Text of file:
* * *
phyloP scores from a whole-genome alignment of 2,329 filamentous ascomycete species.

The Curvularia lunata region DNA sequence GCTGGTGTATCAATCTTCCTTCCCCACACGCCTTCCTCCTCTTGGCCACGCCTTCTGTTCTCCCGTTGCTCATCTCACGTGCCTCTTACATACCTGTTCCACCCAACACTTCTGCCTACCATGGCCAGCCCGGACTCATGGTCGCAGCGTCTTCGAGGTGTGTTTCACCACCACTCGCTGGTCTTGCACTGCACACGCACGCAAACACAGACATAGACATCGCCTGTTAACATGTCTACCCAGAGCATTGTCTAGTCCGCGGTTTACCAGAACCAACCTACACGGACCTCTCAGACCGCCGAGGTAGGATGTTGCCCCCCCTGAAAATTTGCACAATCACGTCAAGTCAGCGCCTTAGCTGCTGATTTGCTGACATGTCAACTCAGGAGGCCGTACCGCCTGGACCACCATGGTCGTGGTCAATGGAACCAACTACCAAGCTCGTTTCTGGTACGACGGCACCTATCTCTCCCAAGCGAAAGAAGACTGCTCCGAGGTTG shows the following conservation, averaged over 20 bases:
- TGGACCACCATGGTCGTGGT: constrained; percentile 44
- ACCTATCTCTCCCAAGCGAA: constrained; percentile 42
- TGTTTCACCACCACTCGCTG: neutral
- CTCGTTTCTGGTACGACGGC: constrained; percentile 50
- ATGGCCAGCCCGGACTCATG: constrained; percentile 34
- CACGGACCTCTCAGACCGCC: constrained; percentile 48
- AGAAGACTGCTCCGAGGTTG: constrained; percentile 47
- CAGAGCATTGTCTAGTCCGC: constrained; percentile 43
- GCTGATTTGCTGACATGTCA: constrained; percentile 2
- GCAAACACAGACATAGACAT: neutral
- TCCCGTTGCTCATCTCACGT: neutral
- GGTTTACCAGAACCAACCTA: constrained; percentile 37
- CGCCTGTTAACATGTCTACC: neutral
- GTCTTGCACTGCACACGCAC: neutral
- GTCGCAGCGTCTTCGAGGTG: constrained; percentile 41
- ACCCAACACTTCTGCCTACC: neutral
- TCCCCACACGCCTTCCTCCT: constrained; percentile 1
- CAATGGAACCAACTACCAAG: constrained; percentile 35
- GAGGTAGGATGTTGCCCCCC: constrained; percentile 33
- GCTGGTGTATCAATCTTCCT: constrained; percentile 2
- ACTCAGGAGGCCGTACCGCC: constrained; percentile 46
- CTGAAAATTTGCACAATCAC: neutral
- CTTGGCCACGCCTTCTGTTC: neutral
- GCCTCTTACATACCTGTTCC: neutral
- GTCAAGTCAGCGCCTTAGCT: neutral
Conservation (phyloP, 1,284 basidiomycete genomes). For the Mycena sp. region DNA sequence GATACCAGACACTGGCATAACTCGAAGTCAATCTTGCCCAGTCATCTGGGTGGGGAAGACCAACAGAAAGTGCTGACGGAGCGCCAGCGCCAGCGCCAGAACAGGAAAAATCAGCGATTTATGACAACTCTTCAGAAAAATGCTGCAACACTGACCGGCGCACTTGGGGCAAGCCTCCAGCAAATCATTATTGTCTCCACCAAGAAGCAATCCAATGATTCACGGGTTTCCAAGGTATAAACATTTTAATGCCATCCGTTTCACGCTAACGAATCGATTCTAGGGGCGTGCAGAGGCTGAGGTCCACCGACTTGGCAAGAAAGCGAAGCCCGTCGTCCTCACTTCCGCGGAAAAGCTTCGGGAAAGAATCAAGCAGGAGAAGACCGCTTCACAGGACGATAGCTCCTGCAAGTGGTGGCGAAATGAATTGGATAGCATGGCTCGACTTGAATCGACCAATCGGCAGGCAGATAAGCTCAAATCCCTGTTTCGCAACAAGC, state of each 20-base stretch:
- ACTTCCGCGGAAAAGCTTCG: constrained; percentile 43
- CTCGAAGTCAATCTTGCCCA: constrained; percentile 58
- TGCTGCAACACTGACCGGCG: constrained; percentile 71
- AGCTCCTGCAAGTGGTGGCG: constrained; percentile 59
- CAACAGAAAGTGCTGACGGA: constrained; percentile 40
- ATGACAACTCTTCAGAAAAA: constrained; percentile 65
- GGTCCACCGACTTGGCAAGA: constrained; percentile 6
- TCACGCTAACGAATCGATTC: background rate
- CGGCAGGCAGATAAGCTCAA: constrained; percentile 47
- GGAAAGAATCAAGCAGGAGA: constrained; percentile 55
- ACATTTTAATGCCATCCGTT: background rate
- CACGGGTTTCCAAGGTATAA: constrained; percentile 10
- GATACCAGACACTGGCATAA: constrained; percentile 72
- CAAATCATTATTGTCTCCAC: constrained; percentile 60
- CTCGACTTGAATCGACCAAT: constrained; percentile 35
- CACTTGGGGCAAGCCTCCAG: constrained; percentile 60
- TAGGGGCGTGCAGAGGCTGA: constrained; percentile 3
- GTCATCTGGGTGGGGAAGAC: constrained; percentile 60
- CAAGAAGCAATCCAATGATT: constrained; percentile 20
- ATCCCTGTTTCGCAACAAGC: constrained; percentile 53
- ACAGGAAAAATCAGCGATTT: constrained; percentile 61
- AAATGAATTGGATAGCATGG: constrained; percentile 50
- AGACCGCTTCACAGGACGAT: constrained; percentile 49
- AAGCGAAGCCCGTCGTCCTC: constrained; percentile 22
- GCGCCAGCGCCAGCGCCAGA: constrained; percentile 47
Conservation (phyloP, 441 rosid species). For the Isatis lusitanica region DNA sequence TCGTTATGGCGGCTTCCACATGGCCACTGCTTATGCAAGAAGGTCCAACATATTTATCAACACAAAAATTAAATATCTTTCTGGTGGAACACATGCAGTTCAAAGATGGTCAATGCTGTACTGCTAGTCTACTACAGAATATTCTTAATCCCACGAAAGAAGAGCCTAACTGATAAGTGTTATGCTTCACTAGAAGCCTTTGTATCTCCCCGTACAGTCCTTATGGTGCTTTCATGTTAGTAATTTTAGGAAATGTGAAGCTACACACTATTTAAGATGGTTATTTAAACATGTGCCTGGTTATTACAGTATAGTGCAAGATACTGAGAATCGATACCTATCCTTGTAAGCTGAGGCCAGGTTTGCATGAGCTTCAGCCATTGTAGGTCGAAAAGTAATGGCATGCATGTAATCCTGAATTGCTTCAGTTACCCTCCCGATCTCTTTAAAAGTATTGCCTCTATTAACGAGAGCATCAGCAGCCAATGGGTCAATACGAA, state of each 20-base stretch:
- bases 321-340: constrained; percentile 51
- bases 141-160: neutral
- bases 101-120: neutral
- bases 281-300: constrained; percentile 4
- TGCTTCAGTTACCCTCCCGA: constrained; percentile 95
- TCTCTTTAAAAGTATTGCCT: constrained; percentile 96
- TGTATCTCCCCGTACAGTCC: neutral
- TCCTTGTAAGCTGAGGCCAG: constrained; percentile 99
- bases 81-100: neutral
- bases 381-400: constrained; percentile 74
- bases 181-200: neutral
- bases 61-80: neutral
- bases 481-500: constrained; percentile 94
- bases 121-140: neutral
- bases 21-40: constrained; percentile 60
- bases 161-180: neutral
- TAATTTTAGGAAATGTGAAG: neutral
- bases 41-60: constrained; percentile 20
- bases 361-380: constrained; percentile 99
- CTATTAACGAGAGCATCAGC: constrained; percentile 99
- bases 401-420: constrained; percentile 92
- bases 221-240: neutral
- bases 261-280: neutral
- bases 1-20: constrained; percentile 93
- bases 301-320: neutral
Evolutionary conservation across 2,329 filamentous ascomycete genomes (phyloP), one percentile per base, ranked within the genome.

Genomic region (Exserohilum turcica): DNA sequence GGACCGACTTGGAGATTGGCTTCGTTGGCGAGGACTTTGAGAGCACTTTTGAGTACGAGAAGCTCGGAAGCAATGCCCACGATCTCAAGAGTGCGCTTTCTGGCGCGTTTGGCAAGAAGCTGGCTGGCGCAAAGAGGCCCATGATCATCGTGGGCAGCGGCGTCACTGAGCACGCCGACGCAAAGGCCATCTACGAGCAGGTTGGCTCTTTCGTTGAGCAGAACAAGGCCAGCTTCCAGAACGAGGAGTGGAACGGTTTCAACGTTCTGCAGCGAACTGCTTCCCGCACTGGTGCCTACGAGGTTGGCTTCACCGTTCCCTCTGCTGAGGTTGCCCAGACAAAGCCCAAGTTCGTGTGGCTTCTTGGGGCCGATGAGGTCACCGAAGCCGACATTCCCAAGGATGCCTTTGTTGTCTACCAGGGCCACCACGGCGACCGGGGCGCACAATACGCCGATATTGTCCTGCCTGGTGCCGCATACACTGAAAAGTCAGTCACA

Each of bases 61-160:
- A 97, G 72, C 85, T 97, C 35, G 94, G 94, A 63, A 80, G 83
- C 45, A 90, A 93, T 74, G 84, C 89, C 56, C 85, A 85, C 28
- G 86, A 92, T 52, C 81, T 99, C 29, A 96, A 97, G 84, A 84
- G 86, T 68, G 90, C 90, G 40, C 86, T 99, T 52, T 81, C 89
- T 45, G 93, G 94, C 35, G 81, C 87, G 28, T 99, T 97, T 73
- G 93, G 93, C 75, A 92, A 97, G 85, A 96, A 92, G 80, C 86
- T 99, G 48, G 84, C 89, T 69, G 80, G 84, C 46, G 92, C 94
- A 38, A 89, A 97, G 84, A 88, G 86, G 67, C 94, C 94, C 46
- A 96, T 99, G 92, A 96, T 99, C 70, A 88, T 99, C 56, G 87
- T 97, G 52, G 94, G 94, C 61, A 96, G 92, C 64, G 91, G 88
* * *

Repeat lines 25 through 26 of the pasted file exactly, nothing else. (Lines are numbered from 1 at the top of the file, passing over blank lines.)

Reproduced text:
- CTTGGCCACGCCTTCTGTTC: neutral
- GCCTCTTACATACCTGTTCC: neutral